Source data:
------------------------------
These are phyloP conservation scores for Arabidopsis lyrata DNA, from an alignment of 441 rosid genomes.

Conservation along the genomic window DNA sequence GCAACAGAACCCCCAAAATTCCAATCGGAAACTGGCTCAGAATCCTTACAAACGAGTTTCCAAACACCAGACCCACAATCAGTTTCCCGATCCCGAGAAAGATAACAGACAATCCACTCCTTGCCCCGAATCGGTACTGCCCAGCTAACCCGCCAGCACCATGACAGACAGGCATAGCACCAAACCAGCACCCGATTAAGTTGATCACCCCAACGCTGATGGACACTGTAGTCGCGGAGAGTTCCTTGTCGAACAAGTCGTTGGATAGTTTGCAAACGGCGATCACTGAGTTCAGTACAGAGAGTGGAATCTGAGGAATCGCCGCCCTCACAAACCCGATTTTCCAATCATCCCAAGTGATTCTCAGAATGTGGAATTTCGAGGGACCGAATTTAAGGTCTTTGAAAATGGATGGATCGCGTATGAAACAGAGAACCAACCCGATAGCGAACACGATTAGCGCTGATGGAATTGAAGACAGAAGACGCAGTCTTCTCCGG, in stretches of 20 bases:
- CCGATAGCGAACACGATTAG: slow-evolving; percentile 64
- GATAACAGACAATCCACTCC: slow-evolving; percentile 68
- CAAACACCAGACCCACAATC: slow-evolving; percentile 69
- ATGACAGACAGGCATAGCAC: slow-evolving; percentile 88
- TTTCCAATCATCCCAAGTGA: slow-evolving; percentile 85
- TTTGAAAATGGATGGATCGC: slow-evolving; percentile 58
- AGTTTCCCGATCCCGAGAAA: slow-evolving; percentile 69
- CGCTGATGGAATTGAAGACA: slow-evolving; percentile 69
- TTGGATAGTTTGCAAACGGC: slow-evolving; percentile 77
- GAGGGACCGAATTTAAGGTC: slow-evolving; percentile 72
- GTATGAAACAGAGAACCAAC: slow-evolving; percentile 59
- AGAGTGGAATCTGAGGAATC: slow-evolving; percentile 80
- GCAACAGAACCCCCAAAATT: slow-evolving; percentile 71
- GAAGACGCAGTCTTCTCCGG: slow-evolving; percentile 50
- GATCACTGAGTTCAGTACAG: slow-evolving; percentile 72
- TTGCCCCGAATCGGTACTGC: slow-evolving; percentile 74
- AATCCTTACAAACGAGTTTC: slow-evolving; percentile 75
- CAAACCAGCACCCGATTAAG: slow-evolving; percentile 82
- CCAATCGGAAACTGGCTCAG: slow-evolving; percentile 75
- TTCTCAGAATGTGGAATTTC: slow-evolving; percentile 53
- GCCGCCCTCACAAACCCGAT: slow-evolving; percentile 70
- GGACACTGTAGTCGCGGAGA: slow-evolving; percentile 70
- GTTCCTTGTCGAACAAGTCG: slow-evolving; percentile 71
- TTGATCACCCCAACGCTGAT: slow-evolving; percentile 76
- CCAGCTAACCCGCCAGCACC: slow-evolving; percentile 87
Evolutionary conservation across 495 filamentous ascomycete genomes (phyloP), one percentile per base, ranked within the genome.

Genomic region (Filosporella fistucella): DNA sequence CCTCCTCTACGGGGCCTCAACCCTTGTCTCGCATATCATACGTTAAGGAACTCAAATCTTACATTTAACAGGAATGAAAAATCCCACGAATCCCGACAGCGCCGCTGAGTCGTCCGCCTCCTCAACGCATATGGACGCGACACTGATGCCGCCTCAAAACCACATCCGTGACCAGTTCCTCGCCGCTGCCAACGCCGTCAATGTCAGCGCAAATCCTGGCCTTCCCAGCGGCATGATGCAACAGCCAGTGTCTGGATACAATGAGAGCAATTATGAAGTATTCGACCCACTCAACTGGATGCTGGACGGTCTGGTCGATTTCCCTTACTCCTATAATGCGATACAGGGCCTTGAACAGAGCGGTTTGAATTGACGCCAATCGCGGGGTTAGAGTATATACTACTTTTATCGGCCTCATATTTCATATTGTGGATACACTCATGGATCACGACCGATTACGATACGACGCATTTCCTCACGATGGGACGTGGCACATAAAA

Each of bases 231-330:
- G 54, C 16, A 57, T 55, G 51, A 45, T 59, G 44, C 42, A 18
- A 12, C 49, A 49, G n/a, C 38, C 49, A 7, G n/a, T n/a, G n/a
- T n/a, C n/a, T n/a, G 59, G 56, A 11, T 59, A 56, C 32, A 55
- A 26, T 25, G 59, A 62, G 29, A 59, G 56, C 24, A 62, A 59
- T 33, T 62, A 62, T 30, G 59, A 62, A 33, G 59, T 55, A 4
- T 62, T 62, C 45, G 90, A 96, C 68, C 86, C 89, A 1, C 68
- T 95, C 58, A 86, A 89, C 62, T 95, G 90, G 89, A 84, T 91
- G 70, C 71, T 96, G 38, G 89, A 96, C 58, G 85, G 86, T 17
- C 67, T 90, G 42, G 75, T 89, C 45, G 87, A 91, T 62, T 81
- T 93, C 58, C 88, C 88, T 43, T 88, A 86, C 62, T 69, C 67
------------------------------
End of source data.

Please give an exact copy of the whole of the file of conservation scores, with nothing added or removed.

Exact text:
These are phyloP conservation scores for Arabidopsis lyrata DNA, from an alignment of 441 rosid genomes.

Conservation along the genomic window DNA sequence GCAACAGAACCCCCAAAATTCCAATCGGAAACTGGCTCAGAATCCTTACAAACGAGTTTCCAAACACCAGACCCACAATCAGTTTCCCGATCCCGAGAAAGATAACAGACAATCCACTCCTTGCCCCGAATCGGTACTGCCCAGCTAACCCGCCAGCACCATGACAGACAGGCATAGCACCAAACCAGCACCCGATTAAGTTGATCACCCCAACGCTGATGGACACTGTAGTCGCGGAGAGTTCCTTGTCGAACAAGTCGTTGGATAGTTTGCAAACGGCGATCACTGAGTTCAGTACAGAGAGTGGAATCTGAGGAATCGCCGCCCTCACAAACCCGATTTTCCAATCATCCCAAGTGATTCTCAGAATGTGGAATTTCGAGGGACCGAATTTAAGGTCTTTGAAAATGGATGGATCGCGTATGAAACAGAGAACCAACCCGATAGCGAACACGATTAGCGCTGATGGAATTGAAGACAGAAGACGCAGTCTTCTCCGG, in stretches of 20 bases:
- CCGATAGCGAACACGATTAG: slow-evolving; percentile 64
- GATAACAGACAATCCACTCC: slow-evolving; percentile 68
- CAAACACCAGACCCACAATC: slow-evolving; percentile 69
- ATGACAGACAGGCATAGCAC: slow-evolving; percentile 88
- TTTCCAATCATCCCAAGTGA: slow-evolving; percentile 85
- TTTGAAAATGGATGGATCGC: slow-evolving; percentile 58
- AGTTTCCCGATCCCGAGAAA: slow-evolving; percentile 69
- CGCTGATGGAATTGAAGACA: slow-evolving; percentile 69
- TTGGATAGTTTGCAAACGGC: slow-evolving; percentile 77
- GAGGGACCGAATTTAAGGTC: slow-evolving; percentile 72
- GTATGAAACAGAGAACCAAC: slow-evolving; percentile 59
- AGAGTGGAATCTGAGGAATC: slow-evolving; percentile 80
- GCAACAGAACCCCCAAAATT: slow-evolving; percentile 71
- GAAGACGCAGTCTTCTCCGG: slow-evolving; percentile 50
- GATCACTGAGTTCAGTACAG: slow-evolving; percentile 72
- TTGCCCCGAATCGGTACTGC: slow-evolving; percentile 74
- AATCCTTACAAACGAGTTTC: slow-evolving; percentile 75
- CAAACCAGCACCCGATTAAG: slow-evolving; percentile 82
- CCAATCGGAAACTGGCTCAG: slow-evolving; percentile 75
- TTCTCAGAATGTGGAATTTC: slow-evolving; percentile 53
- GCCGCCCTCACAAACCCGAT: slow-evolving; percentile 70
- GGACACTGTAGTCGCGGAGA: slow-evolving; percentile 70
- GTTCCTTGTCGAACAAGTCG: slow-evolving; percentile 71
- TTGATCACCCCAACGCTGAT: slow-evolving; percentile 76
- CCAGCTAACCCGCCAGCACC: slow-evolving; percentile 87
Evolutionary conservation across 495 filamentous ascomycete genomes (phyloP), one percentile per base, ranked within the genome.

Genomic region (Filosporella fistucella): DNA sequence CCTCCTCTACGGGGCCTCAACCCTTGTCTCGCATATCATACGTTAAGGAACTCAAATCTTACATTTAACAGGAATGAAAAATCCCACGAATCCCGACAGCGCCGCTGAGTCGTCCGCCTCCTCAACGCATATGGACGCGACACTGATGCCGCCTCAAAACCACATCCGTGACCAGTTCCTCGCCGCTGCCAACGCCGTCAATGTCAGCGCAAATCCTGGCCTTCCCAGCGGCATGATGCAACAGCCAGTGTCTGGATACAATGAGAGCAATTATGAAGTATTCGACCCACTCAACTGGATGCTGGACGGTCTGGTCGATTTCCCTTACTCCTATAATGCGATACAGGGCCTTGAACAGAGCGGTTTGAATTGACGCCAATCGCGGGGTTAGAGTATATACTACTTTTATCGGCCTCATATTTCATATTGTGGATACACTCATGGATCACGACCGATTACGATACGACGCATTTCCTCACGATGGGACGTGGCACATAAAA

Each of bases 231-330:
- G 54, C 16, A 57, T 55, G 51, A 45, T 59, G 44, C 42, A 18
- A 12, C 49, A 49, G n/a, C 38, C 49, A 7, G n/a, T n/a, G n/a
- T n/a, C n/a, T n/a, G 59, G 56, A 11, T 59, A 56, C 32, A 55
- A 26, T 25, G 59, A 62, G 29, A 59, G 56, C 24, A 62, A 59
- T 33, T 62, A 62, T 30, G 59, A 62, A 33, G 59, T 55, A 4
- T 62, T 62, C 45, G 90, A 96, C 68, C 86, C 89, A 1, C 68
- T 95, C 58, A 86, A 89, C 62, T 95, G 90, G 89, A 84, T 91
- G 70, C 71, T 96, G 38, G 89, A 96, C 58, G 85, G 86, T 17
- C 67, T 90, G 42, G 75, T 89, C 45, G 87, A 91, T 62, T 81
- T 93, C 58, C 88, C 88, T 43, T 88, A 86, C 62, T 69, C 67